Op-Ed: Romney Myopic About Energy Challenge
Published in the The Providence Journal, August 31, 2012 (electronic) / September 7, 2012 (print)
With Hurricane Isaac flooding Louisiana and Mississippi coastal communities, the Republican Convention was an odd time for Mitt Romney to deride President Obama's concern about rising oceans. "President Obama promised to begin to slow the rise of oceans and to heal the planet," he scoffed. "My promise is to help you and your family."
As governor of Massachusetts, Romney authored an ambitious Climate Protection Plan for the state, setting clear targets for curbing greenhouse gas emissions. He acknowledged at the time that the measures outlined in his plan would "help our economy, our quality of life and the quality of our environment." Now he says we Americans shouldn't waste our time worrying about global warming.
Romney's current energy plan calls for "North American energy independence." Key features include mining more coal, fast-tracking mineral leases for oil and gas wells, quick approval of Keystone XL and other cross-border pipelines, and speeding up permits for new nuclear power plants. Climate change is never mentioned, and instead of honing America's competitive edge in the fast-growing global market for renewable energy, he mocks President Obama's "imaginary world where government-subsidized windmills and solar panels could power the economy."
The Republican presidential nominee takes no issue with the billions of dollars in federal revenues lost each year to tax breaks for oil and gas producers. Yet he readily dismisses the estimated 37,000 jobs that the wind industry will lose if Congress lets the federal production tax credit for new wind projects lapse at the end of this year. He claims that wind and solar should compete on their own, without government support. Why shouldn't fossil fuels do the same?
The National Renewable Energy Laboratory estimates that we could be drawing 80 percent of our total electricity needs from renewable resources by 2050. The sun and the wind alone could fuel nearly half of our total power needs by mid-century, the lab says, using equipment that is commercially available today.
Energy independence is a worthy aspiration, but we should pursue it in a manner that doesn't ride roughshod over other important values. Coherent governance of federal lands is one of those threatened values. Romney wants to back the federal government out of the mineral leasing business, boasting that states can do a much quicker job of opening up public lands to energy exploitation. He proudly points to South Dakota, where he says permitting for new oil and gas wells takes only 10 days. Do we really want hasty and haphazard environmental review to become the new national standard for mineral extraction on nearly a billion acres of land now governed by federal law?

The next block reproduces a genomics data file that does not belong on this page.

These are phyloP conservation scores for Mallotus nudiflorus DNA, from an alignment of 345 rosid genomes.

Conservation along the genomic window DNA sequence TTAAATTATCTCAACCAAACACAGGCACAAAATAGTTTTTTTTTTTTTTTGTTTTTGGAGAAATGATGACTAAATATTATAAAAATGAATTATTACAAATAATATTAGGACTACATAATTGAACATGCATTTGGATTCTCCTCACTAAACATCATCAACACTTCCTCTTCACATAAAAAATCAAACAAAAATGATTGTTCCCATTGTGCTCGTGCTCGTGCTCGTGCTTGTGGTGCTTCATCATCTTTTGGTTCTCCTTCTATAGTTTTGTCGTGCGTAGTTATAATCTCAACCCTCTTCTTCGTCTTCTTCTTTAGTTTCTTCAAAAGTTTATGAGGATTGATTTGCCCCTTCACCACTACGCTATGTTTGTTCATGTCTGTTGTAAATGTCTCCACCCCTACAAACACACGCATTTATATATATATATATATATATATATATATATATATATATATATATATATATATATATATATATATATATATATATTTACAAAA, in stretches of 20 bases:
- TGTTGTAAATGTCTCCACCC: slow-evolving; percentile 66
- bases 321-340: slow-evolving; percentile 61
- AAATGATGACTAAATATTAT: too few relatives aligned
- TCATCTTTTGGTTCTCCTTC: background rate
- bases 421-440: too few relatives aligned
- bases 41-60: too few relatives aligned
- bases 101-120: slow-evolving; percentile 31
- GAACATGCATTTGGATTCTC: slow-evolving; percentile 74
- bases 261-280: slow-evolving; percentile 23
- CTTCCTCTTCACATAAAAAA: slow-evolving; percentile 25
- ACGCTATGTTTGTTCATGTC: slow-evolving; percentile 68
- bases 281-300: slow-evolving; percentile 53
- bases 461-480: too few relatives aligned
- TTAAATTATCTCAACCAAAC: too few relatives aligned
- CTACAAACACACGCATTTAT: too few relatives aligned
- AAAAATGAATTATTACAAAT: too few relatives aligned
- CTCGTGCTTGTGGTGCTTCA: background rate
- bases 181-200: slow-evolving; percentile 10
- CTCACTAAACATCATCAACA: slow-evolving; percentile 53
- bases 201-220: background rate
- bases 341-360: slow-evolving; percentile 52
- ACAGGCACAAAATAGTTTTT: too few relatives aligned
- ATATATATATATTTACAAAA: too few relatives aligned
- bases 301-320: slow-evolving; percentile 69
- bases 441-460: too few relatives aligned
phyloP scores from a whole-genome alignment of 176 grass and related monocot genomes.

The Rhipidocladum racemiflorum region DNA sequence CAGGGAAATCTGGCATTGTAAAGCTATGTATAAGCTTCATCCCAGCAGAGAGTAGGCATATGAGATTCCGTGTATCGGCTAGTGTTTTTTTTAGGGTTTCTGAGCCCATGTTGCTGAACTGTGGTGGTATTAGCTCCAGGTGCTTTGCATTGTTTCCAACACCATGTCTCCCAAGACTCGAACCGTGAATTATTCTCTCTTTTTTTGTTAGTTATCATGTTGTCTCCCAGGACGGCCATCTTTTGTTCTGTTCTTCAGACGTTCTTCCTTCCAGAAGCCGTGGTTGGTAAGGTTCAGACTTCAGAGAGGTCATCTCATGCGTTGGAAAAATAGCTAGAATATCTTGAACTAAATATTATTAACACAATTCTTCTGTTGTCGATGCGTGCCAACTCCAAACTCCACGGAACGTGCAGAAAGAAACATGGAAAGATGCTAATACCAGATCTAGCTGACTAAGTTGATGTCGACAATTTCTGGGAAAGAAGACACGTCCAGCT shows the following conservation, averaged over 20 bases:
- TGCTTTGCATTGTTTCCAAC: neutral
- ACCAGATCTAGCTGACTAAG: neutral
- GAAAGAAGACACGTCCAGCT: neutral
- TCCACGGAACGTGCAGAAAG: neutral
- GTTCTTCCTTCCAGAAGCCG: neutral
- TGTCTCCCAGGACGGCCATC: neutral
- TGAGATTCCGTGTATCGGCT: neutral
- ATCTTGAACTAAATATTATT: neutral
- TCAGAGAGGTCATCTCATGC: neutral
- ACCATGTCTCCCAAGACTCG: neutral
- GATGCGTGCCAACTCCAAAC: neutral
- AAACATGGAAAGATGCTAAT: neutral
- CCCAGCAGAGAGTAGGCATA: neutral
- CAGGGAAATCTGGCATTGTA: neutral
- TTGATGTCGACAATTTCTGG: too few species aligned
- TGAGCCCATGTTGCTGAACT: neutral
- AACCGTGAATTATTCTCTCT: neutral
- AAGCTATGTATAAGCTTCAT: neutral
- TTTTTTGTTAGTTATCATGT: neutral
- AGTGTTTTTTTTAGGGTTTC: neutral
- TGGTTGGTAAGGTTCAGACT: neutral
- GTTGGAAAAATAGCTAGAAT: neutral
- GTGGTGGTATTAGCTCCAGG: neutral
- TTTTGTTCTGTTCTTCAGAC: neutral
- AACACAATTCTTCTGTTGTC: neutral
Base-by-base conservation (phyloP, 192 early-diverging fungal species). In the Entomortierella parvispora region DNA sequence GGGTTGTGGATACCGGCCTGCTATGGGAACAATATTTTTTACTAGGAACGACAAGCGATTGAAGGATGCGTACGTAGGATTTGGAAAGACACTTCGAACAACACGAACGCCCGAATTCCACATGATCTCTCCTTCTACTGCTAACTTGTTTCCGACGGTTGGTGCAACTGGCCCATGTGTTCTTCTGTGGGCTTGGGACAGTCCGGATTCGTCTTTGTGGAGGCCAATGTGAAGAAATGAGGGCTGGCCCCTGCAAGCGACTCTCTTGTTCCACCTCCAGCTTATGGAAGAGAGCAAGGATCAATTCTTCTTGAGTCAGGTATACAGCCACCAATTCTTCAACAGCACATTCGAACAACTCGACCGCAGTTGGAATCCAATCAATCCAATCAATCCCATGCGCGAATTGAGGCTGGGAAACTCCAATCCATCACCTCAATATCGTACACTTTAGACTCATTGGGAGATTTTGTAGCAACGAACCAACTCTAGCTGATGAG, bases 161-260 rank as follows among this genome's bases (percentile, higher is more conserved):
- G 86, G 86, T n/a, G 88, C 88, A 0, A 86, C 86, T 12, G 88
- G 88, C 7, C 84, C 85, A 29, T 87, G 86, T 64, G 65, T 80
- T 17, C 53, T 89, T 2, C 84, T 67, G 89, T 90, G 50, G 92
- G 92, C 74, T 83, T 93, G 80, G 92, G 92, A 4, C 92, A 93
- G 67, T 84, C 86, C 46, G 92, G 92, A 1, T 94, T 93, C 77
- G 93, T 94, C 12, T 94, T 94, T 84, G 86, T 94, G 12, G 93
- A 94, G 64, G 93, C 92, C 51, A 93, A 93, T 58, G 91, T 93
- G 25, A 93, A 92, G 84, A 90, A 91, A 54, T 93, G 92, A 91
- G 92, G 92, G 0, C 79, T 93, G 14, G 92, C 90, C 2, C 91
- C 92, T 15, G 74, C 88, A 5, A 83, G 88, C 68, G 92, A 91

Romney's "Drill baby drill" ambitions extend beyond our nation's shores. His platform calls for "aggressively" opening up our U.S. ocean waters to oil and gas exploration, starting with federal waters off Virginia and the Carolinas. Is this the same man who, as Massachusetts governor, opposed the Cape Wind offshore wind farm because of its visual impacts when seen from the state's shoreline, five miles from the nearest turbine? Presidential candidate Romney seems to see thousands of giant drilling platforms off our Atlantic and Pacific shores very differently, as proud emblems of American energy prowess. Given the risk of catastrophic spills, proven all too real by the BP Horizon disaster, we need to proceed with caution, not aggression, as we weigh the pros and cons of expanded offshore drilling.
The next four years present an energy opportunity that America can ill-afford to squander. We need a president who will elevate our ambitions, not bury them in policies that deepen our costly reliance on outmoded, non-renewable fuel sources.